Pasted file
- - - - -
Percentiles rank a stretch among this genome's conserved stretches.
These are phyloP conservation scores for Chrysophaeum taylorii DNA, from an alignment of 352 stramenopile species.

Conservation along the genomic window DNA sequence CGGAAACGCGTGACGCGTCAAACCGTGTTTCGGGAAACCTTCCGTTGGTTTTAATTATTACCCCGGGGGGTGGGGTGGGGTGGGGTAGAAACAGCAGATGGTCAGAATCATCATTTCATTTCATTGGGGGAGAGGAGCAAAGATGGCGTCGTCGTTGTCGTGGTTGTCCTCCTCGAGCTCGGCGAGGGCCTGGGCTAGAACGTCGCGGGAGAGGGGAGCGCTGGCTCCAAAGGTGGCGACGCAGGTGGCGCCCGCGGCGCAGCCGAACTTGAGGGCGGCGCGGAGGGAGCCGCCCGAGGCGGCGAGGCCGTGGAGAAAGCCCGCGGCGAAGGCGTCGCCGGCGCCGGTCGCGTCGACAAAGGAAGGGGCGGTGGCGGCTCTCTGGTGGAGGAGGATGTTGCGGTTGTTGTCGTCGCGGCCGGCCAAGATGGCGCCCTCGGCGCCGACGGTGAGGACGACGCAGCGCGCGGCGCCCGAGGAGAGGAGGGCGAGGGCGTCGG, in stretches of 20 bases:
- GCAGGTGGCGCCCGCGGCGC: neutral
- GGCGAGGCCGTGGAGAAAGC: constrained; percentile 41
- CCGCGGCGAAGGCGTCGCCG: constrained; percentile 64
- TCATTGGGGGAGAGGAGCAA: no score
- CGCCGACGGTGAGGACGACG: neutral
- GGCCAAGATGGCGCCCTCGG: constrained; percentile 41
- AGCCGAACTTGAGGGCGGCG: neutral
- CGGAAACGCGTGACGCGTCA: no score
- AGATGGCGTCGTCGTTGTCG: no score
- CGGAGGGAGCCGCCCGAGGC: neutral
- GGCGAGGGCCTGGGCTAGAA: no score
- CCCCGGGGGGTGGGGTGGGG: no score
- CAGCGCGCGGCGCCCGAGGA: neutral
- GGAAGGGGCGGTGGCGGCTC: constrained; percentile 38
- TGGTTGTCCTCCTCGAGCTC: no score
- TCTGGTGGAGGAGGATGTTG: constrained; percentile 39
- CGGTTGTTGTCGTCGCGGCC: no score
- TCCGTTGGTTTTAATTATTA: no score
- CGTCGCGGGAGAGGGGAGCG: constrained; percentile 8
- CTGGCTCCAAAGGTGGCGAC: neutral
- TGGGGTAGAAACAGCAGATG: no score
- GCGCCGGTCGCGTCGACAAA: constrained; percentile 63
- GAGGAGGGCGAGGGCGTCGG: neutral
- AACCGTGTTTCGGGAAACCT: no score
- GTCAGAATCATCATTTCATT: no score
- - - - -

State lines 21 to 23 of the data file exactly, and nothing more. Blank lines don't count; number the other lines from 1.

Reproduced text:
- TCCGTTGGTTTTAATTATTA: no score
- CGTCGCGGGAGAGGGGAGCG: constrained; percentile 8
- CTGGCTCCAAAGGTGGCGAC: neutral